Alicia: "He is a 17-year-old, outrageously cool kid who adores his father, what possible other response would he give?"
Jordan: "I didn't tell him what to do. And with all respect, it was going to sink the campaign..."
Alicia: "-- Not the issue. You crossed it, Jordan. No more talking to Zach. Ever."
This last with a hairless-cat amount of true menace; she towers over him.
Eli, simpering: "Alicia, I'm so sorry. I tried to tell him about how we don't cross it, but I guess he just felt like crossing it, and I..."
Alicia: "I can smell your bullshit from a mile away, Eli. Whatever you're using me to do, whatever the game is here, cut it out."
Alicia: "Okay. See ya."
And then the opposite of contrite, the second her back is turned. I admit, that hurt my heart a little bit. I was like, "Please, please have a human moment for a second," even though I knew he was bullshitting about not bullshitting. But the sheer calories-burned of his acting job -- boyish embarrassment, you-got-me transparency -- just makes it worse. Damn it, Eli. Admittedly, it was glee at having boned Jordan more than anything having to do with Alicia, but there's a certain interpersonal safe word thing that just happened there, with which I personally do even more poorly than Alicia herself.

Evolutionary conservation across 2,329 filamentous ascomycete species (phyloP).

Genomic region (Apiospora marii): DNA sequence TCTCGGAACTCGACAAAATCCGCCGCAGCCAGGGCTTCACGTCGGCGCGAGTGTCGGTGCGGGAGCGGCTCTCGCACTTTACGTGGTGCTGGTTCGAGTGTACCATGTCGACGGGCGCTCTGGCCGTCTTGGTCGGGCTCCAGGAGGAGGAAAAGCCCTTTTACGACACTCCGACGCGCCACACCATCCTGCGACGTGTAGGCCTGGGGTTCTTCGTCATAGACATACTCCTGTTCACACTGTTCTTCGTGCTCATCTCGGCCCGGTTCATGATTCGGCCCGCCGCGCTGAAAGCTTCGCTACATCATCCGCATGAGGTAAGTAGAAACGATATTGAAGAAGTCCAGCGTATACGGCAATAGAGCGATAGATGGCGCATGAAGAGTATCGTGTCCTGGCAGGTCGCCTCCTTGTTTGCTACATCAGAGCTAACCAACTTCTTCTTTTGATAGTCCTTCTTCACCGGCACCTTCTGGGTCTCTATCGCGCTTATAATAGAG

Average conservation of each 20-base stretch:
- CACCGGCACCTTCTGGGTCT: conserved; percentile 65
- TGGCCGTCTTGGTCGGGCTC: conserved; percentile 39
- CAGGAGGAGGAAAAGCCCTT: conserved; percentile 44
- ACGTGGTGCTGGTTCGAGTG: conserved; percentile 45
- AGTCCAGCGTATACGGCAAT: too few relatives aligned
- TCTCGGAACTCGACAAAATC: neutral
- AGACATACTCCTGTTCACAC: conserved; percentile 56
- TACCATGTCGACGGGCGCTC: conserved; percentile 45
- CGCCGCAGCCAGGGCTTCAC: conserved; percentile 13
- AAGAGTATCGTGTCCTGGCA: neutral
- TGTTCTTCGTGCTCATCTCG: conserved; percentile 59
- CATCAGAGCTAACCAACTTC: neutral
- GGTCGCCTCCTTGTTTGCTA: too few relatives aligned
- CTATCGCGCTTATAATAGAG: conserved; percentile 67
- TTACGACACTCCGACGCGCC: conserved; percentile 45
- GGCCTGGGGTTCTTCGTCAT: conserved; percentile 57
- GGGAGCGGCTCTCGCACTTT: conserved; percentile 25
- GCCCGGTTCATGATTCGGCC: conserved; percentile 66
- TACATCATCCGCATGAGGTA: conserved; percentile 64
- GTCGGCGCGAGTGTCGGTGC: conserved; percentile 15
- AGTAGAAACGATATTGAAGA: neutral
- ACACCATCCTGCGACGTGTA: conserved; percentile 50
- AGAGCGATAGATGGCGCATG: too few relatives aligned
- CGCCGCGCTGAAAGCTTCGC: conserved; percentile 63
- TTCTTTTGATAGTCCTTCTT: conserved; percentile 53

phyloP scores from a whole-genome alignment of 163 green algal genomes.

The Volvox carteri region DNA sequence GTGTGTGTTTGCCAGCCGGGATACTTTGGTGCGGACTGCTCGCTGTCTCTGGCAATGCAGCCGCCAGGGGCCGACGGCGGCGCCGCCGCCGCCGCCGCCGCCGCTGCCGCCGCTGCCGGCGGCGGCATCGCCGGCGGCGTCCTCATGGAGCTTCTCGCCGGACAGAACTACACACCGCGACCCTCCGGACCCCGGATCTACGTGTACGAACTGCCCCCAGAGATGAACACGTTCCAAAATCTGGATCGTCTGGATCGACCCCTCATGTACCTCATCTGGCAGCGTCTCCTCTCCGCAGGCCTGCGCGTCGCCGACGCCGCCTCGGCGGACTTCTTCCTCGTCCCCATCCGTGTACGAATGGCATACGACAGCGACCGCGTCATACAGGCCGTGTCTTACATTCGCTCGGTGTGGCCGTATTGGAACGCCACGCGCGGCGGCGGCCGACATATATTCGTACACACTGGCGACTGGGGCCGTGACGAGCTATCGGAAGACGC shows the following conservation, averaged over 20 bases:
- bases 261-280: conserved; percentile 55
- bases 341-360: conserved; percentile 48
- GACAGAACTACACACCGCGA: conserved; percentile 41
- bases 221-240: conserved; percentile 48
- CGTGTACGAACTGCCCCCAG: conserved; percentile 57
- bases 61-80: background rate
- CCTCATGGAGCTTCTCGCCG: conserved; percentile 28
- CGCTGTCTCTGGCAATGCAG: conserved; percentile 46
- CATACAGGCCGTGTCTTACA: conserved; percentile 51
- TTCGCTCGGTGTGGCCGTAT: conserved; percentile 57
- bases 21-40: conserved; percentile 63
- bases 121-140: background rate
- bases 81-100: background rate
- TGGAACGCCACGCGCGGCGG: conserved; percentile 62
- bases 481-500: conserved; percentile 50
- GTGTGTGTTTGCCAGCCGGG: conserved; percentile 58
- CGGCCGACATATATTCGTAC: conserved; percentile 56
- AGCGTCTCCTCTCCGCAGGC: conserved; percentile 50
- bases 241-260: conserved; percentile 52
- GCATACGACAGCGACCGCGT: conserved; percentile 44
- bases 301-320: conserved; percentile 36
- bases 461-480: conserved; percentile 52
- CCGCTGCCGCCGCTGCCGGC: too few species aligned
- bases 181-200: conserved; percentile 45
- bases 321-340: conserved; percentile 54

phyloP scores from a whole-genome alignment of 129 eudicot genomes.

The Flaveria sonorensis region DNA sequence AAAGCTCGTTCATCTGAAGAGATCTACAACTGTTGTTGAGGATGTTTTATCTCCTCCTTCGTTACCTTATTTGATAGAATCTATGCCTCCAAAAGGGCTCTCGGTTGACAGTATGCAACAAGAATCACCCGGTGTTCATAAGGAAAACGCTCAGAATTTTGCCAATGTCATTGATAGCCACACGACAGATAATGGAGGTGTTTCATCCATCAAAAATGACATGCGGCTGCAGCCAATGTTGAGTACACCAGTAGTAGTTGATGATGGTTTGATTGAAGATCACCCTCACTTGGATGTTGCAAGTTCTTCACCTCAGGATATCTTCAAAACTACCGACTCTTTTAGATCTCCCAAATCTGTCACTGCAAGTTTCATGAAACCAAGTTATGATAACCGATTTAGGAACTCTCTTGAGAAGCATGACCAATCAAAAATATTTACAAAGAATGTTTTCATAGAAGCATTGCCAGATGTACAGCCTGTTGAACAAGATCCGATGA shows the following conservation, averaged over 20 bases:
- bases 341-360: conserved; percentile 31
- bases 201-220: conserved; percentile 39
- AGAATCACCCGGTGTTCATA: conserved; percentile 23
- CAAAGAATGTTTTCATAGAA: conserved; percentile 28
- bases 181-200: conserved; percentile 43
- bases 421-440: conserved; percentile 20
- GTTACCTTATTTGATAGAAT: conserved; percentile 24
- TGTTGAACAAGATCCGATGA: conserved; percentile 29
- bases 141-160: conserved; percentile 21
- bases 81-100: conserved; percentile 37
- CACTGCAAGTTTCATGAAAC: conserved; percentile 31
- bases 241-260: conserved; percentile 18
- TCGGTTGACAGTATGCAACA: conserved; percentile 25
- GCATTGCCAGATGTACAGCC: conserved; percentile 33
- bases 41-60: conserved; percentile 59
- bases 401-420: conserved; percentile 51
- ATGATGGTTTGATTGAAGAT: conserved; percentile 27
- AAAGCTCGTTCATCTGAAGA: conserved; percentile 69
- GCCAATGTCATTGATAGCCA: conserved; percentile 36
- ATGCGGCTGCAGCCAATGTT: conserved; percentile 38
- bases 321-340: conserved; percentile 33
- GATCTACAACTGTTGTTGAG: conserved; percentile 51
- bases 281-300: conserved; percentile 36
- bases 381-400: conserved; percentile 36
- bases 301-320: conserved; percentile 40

That moment where she told him to stop using her, and he lied -- not that he wasn't, mind you, but that he would stop; a lie packaged inside a truth, a fake palindrome that looks just symmetrical enough to fool you -- felt like Mike Kresteva that time with the Blue Ribbon Panel: Transforming reality around her. If you don't have the safe word, if you can't say, "I promise I'm not lying" and not be lying... I get that this happens all the time, but it just never stops freaking me out. Like there's no bottom to anything.
Everybody starts out a liar, and they get punished out of it. And then you get old enough to realize you can do pretty much whatever you want, and you probably turn back into a liar for a while. But the next chapter is, you fight demons and monsters and acres of selfishness before you can even approach the beginnings of honesty, okay, but everybody who isn't there yet looks at you like you're the moron, the innocent, because they like the powerful feeling they got from becoming the liar that we all become: That seems like growth, and of course it is, but it's still based on other people. It's still based on what you can get away with. It's sophistication, compared to children, but compared to real adults it's worse than the first thing.